Story Highlights• U.S. troops kill two insurgents in clashes around Baghdad mosque
• Powerful Shiite leader's son is unharmed after convoy ambush in Baghdad
• Video posted on Web site says insurgent "cabinet" formed
• U.S. solder killed in a rocket attack on a U.S. base
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BAGHDAD, Iraq (CNN) -- Two insurgents were killed in a firefight Friday with U.S. troops in Baghdad after militants fired on the soldiers from a mosque, the U.S. military said.
The incident took place in southwestern Baghdad, and the gunshots came from the Husayniayh al-Bayaa mosque. The troops were from the 4th Brigade Combat Team, 1st Infantry Division.
Attack helicopters fired about 100 rounds of 30 mm ammunition during the firefight, the U.S. military said.
After the firefight, more soldiers arrived and secured the scene.
Soldiers went through nearby buildings and "found chemicals in a house believed to be bomb-making materials," the military said.
A suspect was detained. U.S. troops didn't enter the mosque, but Iraqi troops did.
Convoy of Shiite leader's son attacked
Six security guards were wounded Thursday night when gunmen ambushed the convoy of a top Shiite leader's son, said Haytham al-Hussaini, a spokesman for the office of Abdul Aziz al-Hakim, the head of the Supreme Council for the Islamic Revolution in Iraq, or SCIRI.
Al-Hussaini said Ammar al-Hakim was unharmed after his convoy was struck in southern Baghdad's Dora neighborhood.
The leader's son was headed to Baghdad from Najaf when his convoy came under attack. Al-Hussaini said the guards engaged "these criminal gangs" before driving out of the area.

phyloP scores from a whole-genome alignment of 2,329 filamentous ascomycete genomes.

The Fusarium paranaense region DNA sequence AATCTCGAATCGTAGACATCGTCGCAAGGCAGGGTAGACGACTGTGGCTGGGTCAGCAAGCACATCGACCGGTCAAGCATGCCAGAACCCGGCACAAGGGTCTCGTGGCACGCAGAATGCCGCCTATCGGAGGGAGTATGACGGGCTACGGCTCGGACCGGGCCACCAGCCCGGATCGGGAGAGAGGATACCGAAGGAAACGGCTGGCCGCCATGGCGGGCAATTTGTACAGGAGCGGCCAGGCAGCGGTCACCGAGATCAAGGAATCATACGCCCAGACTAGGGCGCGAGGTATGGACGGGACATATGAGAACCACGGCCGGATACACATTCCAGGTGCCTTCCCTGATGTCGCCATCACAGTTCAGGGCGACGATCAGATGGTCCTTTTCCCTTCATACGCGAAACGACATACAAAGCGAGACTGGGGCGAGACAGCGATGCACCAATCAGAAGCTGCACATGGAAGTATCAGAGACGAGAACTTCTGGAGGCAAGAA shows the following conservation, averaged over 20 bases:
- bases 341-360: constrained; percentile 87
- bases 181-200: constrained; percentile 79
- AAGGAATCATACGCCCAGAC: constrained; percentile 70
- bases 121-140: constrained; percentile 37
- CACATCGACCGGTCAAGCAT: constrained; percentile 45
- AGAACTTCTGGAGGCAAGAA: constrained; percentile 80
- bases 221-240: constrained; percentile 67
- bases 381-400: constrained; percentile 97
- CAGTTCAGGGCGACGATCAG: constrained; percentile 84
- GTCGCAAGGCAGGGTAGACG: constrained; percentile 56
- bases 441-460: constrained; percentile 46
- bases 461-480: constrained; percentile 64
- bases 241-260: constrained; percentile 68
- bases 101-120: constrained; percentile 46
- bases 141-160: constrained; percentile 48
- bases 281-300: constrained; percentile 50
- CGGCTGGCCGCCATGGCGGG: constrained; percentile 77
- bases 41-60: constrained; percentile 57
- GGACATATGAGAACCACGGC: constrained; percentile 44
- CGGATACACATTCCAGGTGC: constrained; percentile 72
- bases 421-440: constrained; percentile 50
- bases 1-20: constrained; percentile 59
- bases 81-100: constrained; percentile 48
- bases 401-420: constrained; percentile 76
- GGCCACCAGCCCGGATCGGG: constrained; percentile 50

SCIRI, one of the most powerful political parties in Iraq, is part of the Shiite-led ruling coalition called the United Iraqi Alliance.
The younger Al-Hakim's detention by U.S. troops sparked mass protests in February.
Video says insurgent 'cabinet' formed
The insurgent umbrella group that recently claimed responsibility for the execution of 20 security officers and the bombing of the Iraqi parliament complex says it has chosen a "cabinet."
A video allegedly from the Islamic State of Iraq, posted on an Islamist Web site, listed the names of 10 people.
One name stood out: The successor to the leader of al Qaeda in Iraq, listed as the "war minister."
Sheikh Abu Hamza al-Muhajer, also known as Abu Ayyub al-Masri, succeeded Abu Musab al-Zarqawi, killed in Iraq's Diyala province last year by a U.S. airstrike.
CNN cannot determine the authenticity of the video.
CNN's Jomana Karadsheh contributed to this report